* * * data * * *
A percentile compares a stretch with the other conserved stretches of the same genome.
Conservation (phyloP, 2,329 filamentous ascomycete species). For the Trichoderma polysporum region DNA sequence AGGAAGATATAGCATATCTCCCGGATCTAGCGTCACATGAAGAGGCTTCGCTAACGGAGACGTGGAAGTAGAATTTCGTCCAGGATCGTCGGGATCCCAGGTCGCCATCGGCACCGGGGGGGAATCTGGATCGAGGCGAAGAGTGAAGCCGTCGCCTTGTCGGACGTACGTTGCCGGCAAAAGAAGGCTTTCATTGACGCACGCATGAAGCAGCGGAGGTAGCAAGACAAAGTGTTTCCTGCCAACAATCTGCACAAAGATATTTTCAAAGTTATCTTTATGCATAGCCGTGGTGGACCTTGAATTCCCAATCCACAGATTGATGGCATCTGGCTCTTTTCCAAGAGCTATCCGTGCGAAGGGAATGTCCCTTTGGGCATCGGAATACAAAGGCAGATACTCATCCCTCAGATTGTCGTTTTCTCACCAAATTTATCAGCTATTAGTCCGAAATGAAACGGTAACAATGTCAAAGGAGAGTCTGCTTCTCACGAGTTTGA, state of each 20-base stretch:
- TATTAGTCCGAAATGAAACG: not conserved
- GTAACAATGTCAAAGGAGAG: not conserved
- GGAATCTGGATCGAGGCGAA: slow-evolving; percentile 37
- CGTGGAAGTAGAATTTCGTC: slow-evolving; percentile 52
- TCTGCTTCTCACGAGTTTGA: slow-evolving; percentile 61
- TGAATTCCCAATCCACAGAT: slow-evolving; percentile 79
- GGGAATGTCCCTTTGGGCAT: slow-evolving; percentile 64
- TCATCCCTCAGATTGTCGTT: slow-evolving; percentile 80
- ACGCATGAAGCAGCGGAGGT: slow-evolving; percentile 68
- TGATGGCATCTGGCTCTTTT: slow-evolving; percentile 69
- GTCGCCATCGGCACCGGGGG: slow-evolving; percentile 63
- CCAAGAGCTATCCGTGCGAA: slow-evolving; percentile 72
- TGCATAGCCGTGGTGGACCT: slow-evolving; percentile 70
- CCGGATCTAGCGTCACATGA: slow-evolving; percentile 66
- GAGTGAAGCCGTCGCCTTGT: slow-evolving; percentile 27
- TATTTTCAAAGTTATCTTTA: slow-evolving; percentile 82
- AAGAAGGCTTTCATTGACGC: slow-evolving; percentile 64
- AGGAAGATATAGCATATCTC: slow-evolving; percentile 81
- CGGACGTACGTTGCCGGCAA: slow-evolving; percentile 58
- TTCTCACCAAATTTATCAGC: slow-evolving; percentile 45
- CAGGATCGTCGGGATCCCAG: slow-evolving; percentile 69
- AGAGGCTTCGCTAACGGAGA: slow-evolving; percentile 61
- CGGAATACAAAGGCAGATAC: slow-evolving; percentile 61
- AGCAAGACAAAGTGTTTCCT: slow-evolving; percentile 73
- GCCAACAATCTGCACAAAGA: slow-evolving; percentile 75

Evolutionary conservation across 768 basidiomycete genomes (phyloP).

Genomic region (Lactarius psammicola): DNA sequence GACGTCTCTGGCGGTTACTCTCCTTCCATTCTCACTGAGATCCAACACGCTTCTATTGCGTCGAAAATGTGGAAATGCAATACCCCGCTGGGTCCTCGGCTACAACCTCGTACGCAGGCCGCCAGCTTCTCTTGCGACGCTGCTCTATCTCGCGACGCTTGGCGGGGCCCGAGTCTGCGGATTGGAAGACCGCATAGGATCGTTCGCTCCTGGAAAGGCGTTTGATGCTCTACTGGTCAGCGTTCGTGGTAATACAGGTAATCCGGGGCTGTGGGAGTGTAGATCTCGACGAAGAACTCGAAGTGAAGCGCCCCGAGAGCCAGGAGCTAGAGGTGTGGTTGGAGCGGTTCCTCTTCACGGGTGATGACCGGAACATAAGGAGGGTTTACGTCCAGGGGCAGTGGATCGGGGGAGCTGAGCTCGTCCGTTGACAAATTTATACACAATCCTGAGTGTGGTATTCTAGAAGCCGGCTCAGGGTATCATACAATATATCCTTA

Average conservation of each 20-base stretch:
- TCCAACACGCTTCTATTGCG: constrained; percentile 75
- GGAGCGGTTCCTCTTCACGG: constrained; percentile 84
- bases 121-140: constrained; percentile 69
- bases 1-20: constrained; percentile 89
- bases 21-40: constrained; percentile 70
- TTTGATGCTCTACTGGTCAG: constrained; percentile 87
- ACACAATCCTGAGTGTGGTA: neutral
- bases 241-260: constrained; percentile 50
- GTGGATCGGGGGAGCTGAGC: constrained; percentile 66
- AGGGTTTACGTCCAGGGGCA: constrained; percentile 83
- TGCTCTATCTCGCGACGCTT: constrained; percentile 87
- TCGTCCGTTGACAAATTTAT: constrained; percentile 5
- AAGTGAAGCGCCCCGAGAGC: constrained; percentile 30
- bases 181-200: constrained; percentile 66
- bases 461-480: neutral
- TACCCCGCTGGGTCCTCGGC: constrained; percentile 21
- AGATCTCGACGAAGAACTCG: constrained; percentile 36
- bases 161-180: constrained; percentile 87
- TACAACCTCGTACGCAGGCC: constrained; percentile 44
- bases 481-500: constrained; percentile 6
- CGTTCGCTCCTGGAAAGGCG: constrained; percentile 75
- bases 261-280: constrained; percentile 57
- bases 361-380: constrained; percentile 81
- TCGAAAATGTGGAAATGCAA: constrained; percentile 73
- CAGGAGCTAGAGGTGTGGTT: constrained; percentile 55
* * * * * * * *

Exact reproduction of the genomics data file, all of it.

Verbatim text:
A percentile compares a stretch with the other conserved stretches of the same genome.
Conservation (phyloP, 2,329 filamentous ascomycete species). For the Trichoderma polysporum region DNA sequence AGGAAGATATAGCATATCTCCCGGATCTAGCGTCACATGAAGAGGCTTCGCTAACGGAGACGTGGAAGTAGAATTTCGTCCAGGATCGTCGGGATCCCAGGTCGCCATCGGCACCGGGGGGGAATCTGGATCGAGGCGAAGAGTGAAGCCGTCGCCTTGTCGGACGTACGTTGCCGGCAAAAGAAGGCTTTCATTGACGCACGCATGAAGCAGCGGAGGTAGCAAGACAAAGTGTTTCCTGCCAACAATCTGCACAAAGATATTTTCAAAGTTATCTTTATGCATAGCCGTGGTGGACCTTGAATTCCCAATCCACAGATTGATGGCATCTGGCTCTTTTCCAAGAGCTATCCGTGCGAAGGGAATGTCCCTTTGGGCATCGGAATACAAAGGCAGATACTCATCCCTCAGATTGTCGTTTTCTCACCAAATTTATCAGCTATTAGTCCGAAATGAAACGGTAACAATGTCAAAGGAGAGTCTGCTTCTCACGAGTTTGA, state of each 20-base stretch:
- TATTAGTCCGAAATGAAACG: not conserved
- GTAACAATGTCAAAGGAGAG: not conserved
- GGAATCTGGATCGAGGCGAA: slow-evolving; percentile 37
- CGTGGAAGTAGAATTTCGTC: slow-evolving; percentile 52
- TCTGCTTCTCACGAGTTTGA: slow-evolving; percentile 61
- TGAATTCCCAATCCACAGAT: slow-evolving; percentile 79
- GGGAATGTCCCTTTGGGCAT: slow-evolving; percentile 64
- TCATCCCTCAGATTGTCGTT: slow-evolving; percentile 80
- ACGCATGAAGCAGCGGAGGT: slow-evolving; percentile 68
- TGATGGCATCTGGCTCTTTT: slow-evolving; percentile 69
- GTCGCCATCGGCACCGGGGG: slow-evolving; percentile 63
- CCAAGAGCTATCCGTGCGAA: slow-evolving; percentile 72
- TGCATAGCCGTGGTGGACCT: slow-evolving; percentile 70
- CCGGATCTAGCGTCACATGA: slow-evolving; percentile 66
- GAGTGAAGCCGTCGCCTTGT: slow-evolving; percentile 27
- TATTTTCAAAGTTATCTTTA: slow-evolving; percentile 82
- AAGAAGGCTTTCATTGACGC: slow-evolving; percentile 64
- AGGAAGATATAGCATATCTC: slow-evolving; percentile 81
- CGGACGTACGTTGCCGGCAA: slow-evolving; percentile 58
- TTCTCACCAAATTTATCAGC: slow-evolving; percentile 45
- CAGGATCGTCGGGATCCCAG: slow-evolving; percentile 69
- AGAGGCTTCGCTAACGGAGA: slow-evolving; percentile 61
- CGGAATACAAAGGCAGATAC: slow-evolving; percentile 61
- AGCAAGACAAAGTGTTTCCT: slow-evolving; percentile 73
- GCCAACAATCTGCACAAAGA: slow-evolving; percentile 75

Evolutionary conservation across 768 basidiomycete genomes (phyloP).

Genomic region (Lactarius psammicola): DNA sequence GACGTCTCTGGCGGTTACTCTCCTTCCATTCTCACTGAGATCCAACACGCTTCTATTGCGTCGAAAATGTGGAAATGCAATACCCCGCTGGGTCCTCGGCTACAACCTCGTACGCAGGCCGCCAGCTTCTCTTGCGACGCTGCTCTATCTCGCGACGCTTGGCGGGGCCCGAGTCTGCGGATTGGAAGACCGCATAGGATCGTTCGCTCCTGGAAAGGCGTTTGATGCTCTACTGGTCAGCGTTCGTGGTAATACAGGTAATCCGGGGCTGTGGGAGTGTAGATCTCGACGAAGAACTCGAAGTGAAGCGCCCCGAGAGCCAGGAGCTAGAGGTGTGGTTGGAGCGGTTCCTCTTCACGGGTGATGACCGGAACATAAGGAGGGTTTACGTCCAGGGGCAGTGGATCGGGGGAGCTGAGCTCGTCCGTTGACAAATTTATACACAATCCTGAGTGTGGTATTCTAGAAGCCGGCTCAGGGTATCATACAATATATCCTTA

Average conservation of each 20-base stretch:
- TCCAACACGCTTCTATTGCG: constrained; percentile 75
- GGAGCGGTTCCTCTTCACGG: constrained; percentile 84
- bases 121-140: constrained; percentile 69
- bases 1-20: constrained; percentile 89
- bases 21-40: constrained; percentile 70
- TTTGATGCTCTACTGGTCAG: constrained; percentile 87
- ACACAATCCTGAGTGTGGTA: neutral
- bases 241-260: constrained; percentile 50
- GTGGATCGGGGGAGCTGAGC: constrained; percentile 66
- AGGGTTTACGTCCAGGGGCA: constrained; percentile 83
- TGCTCTATCTCGCGACGCTT: constrained; percentile 87
- TCGTCCGTTGACAAATTTAT: constrained; percentile 5
- AAGTGAAGCGCCCCGAGAGC: constrained; percentile 30
- bases 181-200: constrained; percentile 66
- bases 461-480: neutral
- TACCCCGCTGGGTCCTCGGC: constrained; percentile 21
- AGATCTCGACGAAGAACTCG: constrained; percentile 36
- bases 161-180: constrained; percentile 87
- TACAACCTCGTACGCAGGCC: constrained; percentile 44
- bases 481-500: constrained; percentile 6
- CGTTCGCTCCTGGAAAGGCG: constrained; percentile 75
- bases 261-280: constrained; percentile 57
- bases 361-380: constrained; percentile 81
- TCGAAAATGTGGAAATGCAA: constrained; percentile 73
- CAGGAGCTAGAGGTGTGGTT: constrained; percentile 55